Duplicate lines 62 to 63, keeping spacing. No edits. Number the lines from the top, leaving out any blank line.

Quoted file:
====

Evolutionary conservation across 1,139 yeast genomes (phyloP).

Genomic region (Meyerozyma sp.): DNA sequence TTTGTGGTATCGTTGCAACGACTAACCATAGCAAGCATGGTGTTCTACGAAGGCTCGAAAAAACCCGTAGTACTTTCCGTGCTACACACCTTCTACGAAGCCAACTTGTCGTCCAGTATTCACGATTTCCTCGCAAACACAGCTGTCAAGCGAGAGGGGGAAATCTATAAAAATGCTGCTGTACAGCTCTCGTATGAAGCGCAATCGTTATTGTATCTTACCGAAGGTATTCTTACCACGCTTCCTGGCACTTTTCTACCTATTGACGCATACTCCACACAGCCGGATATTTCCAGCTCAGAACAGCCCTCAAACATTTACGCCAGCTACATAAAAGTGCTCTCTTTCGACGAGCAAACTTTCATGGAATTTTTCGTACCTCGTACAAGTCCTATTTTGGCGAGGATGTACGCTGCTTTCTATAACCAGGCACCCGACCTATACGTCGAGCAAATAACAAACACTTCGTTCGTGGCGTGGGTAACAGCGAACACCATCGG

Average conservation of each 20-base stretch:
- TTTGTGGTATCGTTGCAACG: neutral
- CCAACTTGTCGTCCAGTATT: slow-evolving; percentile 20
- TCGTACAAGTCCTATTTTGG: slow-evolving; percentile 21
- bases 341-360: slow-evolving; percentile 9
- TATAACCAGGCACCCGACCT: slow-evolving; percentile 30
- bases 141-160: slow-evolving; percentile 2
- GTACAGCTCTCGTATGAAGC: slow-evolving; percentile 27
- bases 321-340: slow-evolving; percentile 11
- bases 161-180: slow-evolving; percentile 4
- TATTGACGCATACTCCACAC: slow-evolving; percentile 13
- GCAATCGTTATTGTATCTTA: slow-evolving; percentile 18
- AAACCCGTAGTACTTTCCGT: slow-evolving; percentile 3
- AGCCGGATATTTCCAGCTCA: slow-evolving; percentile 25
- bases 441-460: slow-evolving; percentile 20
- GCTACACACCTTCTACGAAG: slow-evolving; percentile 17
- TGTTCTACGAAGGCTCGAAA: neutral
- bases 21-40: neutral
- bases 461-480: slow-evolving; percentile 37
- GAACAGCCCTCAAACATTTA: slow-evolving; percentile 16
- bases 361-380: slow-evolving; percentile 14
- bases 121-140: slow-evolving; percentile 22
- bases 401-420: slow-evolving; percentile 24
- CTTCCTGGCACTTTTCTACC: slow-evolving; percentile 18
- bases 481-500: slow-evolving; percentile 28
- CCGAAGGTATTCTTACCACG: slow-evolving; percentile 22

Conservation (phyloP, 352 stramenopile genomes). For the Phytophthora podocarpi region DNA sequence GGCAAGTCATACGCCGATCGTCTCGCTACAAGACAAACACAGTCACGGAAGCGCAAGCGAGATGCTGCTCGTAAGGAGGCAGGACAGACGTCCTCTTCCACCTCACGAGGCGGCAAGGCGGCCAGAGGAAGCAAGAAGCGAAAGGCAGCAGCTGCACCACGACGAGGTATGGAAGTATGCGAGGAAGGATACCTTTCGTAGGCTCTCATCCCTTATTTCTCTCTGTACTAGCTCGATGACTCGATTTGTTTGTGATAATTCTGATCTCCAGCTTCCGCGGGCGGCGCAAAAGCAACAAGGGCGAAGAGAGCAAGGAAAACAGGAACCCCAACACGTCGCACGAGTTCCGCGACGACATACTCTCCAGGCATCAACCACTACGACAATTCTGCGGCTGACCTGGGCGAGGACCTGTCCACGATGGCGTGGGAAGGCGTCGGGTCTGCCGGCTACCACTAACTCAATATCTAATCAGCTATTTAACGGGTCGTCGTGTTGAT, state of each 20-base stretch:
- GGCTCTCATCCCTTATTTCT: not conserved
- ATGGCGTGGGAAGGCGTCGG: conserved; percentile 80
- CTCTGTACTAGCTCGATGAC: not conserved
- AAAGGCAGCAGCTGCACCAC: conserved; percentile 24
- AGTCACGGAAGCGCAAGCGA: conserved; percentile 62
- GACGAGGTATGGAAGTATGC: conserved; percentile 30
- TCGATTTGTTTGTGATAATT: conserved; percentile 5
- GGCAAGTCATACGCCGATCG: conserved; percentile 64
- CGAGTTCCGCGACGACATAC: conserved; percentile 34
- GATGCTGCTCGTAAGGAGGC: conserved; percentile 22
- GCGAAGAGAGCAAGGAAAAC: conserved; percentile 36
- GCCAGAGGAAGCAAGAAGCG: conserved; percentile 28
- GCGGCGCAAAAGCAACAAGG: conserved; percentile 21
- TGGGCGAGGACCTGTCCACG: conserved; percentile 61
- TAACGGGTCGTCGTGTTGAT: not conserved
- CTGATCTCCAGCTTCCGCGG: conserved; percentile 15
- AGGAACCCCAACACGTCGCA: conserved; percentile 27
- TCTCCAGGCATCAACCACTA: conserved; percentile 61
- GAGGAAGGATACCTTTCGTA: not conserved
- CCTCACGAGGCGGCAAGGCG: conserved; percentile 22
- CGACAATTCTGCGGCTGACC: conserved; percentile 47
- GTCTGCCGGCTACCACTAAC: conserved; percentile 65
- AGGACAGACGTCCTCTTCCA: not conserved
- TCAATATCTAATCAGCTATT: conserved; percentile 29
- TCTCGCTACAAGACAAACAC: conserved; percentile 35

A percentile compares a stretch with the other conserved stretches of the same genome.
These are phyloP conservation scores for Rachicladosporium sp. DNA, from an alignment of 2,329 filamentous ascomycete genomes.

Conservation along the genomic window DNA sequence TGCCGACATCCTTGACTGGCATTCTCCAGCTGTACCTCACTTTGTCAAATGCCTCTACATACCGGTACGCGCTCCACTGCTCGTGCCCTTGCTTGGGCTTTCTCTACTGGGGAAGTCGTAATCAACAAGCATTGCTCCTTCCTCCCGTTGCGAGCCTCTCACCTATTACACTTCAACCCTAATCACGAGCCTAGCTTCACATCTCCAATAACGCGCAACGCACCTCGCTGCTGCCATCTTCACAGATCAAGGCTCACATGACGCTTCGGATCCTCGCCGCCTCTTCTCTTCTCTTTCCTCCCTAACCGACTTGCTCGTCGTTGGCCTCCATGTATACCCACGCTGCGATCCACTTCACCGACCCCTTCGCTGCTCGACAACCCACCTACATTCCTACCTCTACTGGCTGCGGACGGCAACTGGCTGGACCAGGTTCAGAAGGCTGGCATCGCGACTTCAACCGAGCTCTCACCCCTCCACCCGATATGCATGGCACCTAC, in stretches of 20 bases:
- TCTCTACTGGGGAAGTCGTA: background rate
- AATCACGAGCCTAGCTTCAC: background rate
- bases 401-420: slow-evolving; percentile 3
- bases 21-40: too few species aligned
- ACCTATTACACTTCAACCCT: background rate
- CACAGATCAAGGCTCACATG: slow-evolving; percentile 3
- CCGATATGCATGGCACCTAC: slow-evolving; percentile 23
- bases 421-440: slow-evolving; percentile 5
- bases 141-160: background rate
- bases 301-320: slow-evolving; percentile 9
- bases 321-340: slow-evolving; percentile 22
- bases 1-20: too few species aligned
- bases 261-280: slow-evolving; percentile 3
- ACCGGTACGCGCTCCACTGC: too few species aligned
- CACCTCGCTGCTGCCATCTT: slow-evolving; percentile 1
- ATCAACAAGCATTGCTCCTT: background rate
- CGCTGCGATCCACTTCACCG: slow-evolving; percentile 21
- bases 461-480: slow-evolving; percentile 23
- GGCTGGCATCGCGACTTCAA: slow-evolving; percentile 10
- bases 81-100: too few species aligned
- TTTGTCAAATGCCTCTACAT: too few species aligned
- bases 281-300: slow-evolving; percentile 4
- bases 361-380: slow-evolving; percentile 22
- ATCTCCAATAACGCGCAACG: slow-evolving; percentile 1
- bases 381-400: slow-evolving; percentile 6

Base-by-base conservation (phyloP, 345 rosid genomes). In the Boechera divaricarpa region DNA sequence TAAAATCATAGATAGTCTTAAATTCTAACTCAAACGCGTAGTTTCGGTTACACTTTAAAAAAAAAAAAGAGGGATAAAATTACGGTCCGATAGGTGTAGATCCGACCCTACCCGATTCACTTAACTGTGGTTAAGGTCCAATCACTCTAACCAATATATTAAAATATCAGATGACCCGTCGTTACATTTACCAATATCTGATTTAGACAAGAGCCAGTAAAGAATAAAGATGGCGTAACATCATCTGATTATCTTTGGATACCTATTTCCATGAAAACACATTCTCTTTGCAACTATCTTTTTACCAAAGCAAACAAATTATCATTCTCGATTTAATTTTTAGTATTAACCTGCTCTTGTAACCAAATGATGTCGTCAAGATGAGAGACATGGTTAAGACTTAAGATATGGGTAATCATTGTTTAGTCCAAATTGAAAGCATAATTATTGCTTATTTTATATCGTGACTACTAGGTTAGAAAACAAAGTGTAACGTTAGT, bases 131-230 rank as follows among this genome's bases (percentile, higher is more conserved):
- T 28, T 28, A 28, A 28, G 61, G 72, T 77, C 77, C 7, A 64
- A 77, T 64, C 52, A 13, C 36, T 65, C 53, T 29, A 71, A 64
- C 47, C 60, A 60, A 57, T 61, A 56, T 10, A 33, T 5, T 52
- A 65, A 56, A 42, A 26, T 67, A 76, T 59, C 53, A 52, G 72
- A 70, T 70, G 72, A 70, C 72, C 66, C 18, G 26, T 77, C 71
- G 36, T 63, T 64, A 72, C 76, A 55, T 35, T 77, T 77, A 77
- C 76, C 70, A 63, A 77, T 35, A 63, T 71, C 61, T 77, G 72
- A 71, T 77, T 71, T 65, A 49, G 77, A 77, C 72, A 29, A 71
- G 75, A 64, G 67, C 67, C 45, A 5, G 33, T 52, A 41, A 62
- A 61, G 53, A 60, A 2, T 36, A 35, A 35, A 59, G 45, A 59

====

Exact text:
- ACCTATTACACTTCAACCCT: background rate
- CACAGATCAAGGCTCACATG: slow-evolving; percentile 3